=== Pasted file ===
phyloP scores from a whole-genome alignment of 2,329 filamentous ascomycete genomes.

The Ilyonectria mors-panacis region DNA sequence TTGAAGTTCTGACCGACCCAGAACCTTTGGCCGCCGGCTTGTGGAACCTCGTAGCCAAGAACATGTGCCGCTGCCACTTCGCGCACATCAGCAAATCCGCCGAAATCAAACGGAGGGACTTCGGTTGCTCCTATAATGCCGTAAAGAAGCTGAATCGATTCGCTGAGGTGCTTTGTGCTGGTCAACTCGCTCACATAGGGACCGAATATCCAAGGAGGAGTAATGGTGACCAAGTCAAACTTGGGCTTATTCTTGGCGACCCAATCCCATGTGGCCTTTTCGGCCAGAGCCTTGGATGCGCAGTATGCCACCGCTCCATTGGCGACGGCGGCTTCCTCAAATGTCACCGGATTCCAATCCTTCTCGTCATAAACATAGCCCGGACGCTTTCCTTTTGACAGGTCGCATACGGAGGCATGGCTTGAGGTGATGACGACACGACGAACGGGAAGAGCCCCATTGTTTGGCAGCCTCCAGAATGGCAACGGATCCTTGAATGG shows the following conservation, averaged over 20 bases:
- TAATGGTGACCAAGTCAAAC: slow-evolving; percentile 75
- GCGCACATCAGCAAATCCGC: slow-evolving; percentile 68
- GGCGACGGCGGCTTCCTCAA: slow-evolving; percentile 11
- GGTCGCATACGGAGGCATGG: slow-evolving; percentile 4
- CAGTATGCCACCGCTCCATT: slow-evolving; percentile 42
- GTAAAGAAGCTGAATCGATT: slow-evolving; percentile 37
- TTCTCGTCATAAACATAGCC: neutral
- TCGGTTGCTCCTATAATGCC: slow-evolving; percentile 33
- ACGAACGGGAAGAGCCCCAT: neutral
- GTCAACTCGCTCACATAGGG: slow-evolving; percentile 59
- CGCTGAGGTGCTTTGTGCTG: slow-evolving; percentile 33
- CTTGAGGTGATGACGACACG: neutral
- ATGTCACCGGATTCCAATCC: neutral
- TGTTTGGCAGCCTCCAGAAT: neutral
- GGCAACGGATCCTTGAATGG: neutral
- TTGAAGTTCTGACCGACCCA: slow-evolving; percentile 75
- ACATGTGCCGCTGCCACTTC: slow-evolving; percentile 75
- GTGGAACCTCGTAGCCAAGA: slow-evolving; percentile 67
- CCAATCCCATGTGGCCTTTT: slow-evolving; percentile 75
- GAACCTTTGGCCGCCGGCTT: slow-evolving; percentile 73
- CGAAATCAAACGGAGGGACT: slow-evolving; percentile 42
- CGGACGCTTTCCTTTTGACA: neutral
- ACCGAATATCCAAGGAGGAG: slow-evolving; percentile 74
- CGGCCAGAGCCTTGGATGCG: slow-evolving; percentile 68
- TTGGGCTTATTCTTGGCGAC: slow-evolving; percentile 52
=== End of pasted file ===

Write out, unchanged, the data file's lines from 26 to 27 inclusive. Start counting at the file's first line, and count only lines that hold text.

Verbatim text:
- CGGCCAGAGCCTTGGATGCG: slow-evolving; percentile 68
- TTGGGCTTATTCTTGGCGAC: slow-evolving; percentile 52